SQL Mysteries: Why am I Still Seeing 17830 Errors?

SQL Mysteries: Why am I​​ Still Seeing 17830​​ Errors?


I was recently contacted by​​ Christophe Laporte​​ posing​​ a very interesting question.


This is about the blog post you published a while ago, but I’ have a couple a questions regarding the error which is firing an XEvent almost every 10 ms.

SQL Mysteries: Why is my SQL Server experiencing lots of 17830 (TCP 10054) errors? – SQL Server According to Bob (bobsql.com)


SQL Mysteries: SQL Server Login Timeouts – A Debugging Story | Microsoft Docs


I’ve made a bunch of simple testing on a lab environment to reproduce the issue of my customer.

And it appears that the event is​​ raised on the logout statement, but not on the login statement.


Repro (Powershell commands and​​ XEvent):


$connectionString​​ =​​ 'Data Source=ServerName;database=master;Pooling=False;Trusted_Connection=yes'

$sqlConnection​​ =​​ New-Object​​ System.Data.SqlClient.SqlConnection​​ $connectionString


Start-Sleep​​ -s​​ 1​​ 



CREATE​​ EVENT​​ SESSION​​ [LoginIssues]​​ ON​​ SERVER​​ 

ADD​​ EVENT​​ sqlserver.connectivity_ring_buffer_recorded(

   ​​ ACTION(sqlos.task_time,sqlserver.client_app_name,sqlserver.client_hostname,sqlserver.client_pid,sqlserver.database_id,sqlserver.database_name,sqlserver.is_system,sqlserver.nt_username,sqlserver.session_id,sqlserver.session_nt_username,sqlserver.sql_text,sqlserver.username)),

ADD​​ EVENT​​ sqlserver.login(SET​​ collect_options_text=(1)

   ​​ ACTION(sqlos.task_time,sqlserver.client_app_name,sqlserver.client_hostname,sqlserver.client_pid,sqlserver.database_id,sqlserver.database_name,sqlserver.is_system,sqlserver.nt_username,sqlserver.session_id,sqlserver.session_nt_username,sqlserver.sql_text,sqlserver.username)),

ADD​​ EVENT​​ sqlserver.logout(

   ​​ ACTION(sqlos.task_time,sqlserver.client_app_name,sqlserver.client_hostname,sqlserver.client_pid,sqlserver.database_id,sqlserver.database_name,sqlserver.is_system,sqlserver.nt_username,sqlserver.session_id,sqlserver.session_nt_username,sqlserver.sql_text,sqlserver.username)),

ADD​​ EVENT​​ sqlserver.security_error_ring_buffer_recorded(

   ​​ ACTION(sqlos.task_time,sqlserver.client_app_name,sqlserver.client_hostname,sqlserver.client_pid,sqlserver.database_id,sqlserver.database_name,sqlserver.is_system,sqlserver.nt_username,sqlserver.session_id,sqlserver.session_nt_username,sqlserver.sql_text,sqlserver.username))

ADD​​ TARGET​​ package0.ring_buffer





Using Pooling=false forces the logout, else the event connectivity_ring_buffer_recorded with error 17830 is not raised.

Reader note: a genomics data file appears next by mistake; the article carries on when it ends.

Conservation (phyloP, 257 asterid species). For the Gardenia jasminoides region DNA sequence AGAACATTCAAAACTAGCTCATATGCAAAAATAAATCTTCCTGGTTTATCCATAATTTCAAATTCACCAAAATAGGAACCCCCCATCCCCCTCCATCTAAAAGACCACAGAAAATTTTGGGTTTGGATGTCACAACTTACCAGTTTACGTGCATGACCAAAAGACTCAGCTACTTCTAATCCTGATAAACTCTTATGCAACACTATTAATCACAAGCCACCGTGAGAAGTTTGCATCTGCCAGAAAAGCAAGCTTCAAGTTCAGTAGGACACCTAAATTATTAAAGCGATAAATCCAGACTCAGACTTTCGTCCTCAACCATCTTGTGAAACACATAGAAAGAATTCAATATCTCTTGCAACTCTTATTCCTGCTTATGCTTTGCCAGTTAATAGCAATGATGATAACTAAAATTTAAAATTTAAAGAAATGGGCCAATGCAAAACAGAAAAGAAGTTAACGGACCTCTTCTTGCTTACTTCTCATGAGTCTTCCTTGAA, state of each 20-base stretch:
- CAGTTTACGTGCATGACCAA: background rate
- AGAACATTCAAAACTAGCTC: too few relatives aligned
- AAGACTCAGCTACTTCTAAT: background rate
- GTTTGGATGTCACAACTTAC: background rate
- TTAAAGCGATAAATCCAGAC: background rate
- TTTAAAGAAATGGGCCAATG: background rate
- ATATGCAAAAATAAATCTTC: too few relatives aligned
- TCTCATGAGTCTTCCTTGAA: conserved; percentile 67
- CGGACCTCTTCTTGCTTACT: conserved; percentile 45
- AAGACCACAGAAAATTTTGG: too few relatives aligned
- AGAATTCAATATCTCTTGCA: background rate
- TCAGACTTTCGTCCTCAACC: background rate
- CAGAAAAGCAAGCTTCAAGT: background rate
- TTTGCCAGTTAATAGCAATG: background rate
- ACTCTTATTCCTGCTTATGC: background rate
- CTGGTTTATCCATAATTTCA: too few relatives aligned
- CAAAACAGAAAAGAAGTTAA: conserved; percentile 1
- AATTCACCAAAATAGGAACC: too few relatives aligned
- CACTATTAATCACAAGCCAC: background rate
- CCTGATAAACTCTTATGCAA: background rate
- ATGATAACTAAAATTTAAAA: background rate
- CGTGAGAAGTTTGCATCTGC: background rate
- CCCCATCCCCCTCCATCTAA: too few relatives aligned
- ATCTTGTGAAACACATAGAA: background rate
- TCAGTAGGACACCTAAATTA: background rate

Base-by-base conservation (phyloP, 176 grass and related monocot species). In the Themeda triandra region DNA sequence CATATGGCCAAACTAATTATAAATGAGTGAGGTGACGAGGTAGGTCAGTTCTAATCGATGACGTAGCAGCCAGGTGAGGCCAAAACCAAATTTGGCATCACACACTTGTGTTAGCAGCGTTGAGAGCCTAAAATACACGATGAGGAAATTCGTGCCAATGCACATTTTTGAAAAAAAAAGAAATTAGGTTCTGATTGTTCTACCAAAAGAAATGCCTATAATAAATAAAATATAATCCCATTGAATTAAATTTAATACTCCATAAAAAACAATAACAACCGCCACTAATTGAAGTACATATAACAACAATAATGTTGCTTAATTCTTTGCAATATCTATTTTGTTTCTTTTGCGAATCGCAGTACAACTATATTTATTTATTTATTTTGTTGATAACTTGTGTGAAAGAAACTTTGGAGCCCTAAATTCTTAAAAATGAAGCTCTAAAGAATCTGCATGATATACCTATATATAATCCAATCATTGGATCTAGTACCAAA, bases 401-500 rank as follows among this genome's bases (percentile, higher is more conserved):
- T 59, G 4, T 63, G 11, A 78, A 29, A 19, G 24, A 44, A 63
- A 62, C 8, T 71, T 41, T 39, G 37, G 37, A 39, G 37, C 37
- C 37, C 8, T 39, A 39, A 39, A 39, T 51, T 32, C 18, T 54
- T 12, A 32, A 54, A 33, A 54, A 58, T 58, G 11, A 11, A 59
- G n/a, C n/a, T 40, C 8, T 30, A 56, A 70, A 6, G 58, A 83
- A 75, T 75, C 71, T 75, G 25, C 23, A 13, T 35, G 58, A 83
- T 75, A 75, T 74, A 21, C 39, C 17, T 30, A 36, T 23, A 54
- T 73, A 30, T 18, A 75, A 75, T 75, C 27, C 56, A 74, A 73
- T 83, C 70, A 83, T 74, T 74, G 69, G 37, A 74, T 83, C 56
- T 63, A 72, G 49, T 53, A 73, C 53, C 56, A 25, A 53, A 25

The XEvent records the login event, and only when logout is sent by the client application, 1 second later, the event​​ connectivity_ring_buffer_recorded​​ event is fired. And then the logout.




I started debugging the scenario and found that if I replaced the sleep​​ command​​ with any​​ SQL​​ command execution the behavior no longer reproduced.


$cmd​​ =​​ $sqlConnection.CreateCommand()

$cmd.CommandText​​ =​​ "select 100";




I then reproduced the same problem in a C# (.Net) application as well as an ODBC application. ​​ In the process of reproducing​​ the behavior​​ I stepped through the client side (SNI) code and found no difference in how the connection is being established or closed,​​ with or without the​​ command​​ execution.


Looking at network traces,​​ with my colleague Kapil,​​ we found the network trace was identical for the connect and disconnect​​ events,​​ with or without the command execution.


This led me to start looking closer at the SQL Server SNI code where I uncovered the reason for the 17830 logging and filed a work item with the connectivity team to review the behavior.


This issue stems from the​​ success or failure​​ of the​​ first TDS packet read after the login​​ is complete. ​​​​ 


The disconnect of the client​​ results in​​ a close of the socket. ​​ The​​ client socket​​ close​​ then​​ results in​​ a​​ read completion on the SQL Server indicating the connection no longer exists and SQL Server should proceed with disconnect activities.


The​​ SQL Server​​ disconnect code path always logs a connectivity ring buffer entry for the close. ​​​​ In this case there is an additional​​ check. ​​ If the client logged in and never sent a request the 17830 is logged indicating the first packet​​ after login​​ was never received.  ​​​​ Therefore​​ the 17830 is recorded at the point of disconnect.


This pattern indicates you have a client connecting to the SQL Server, never running a SQL command, and disconnecting. ​​ It is most likely an application​​ or networking/firewall​​ error,​​ but you should review the information carefully to ensure it is not an unexpected probe of the server.


Thanks to​​ Christophe Laporte​​ for an interesting​​ question.

  • Bob Dorr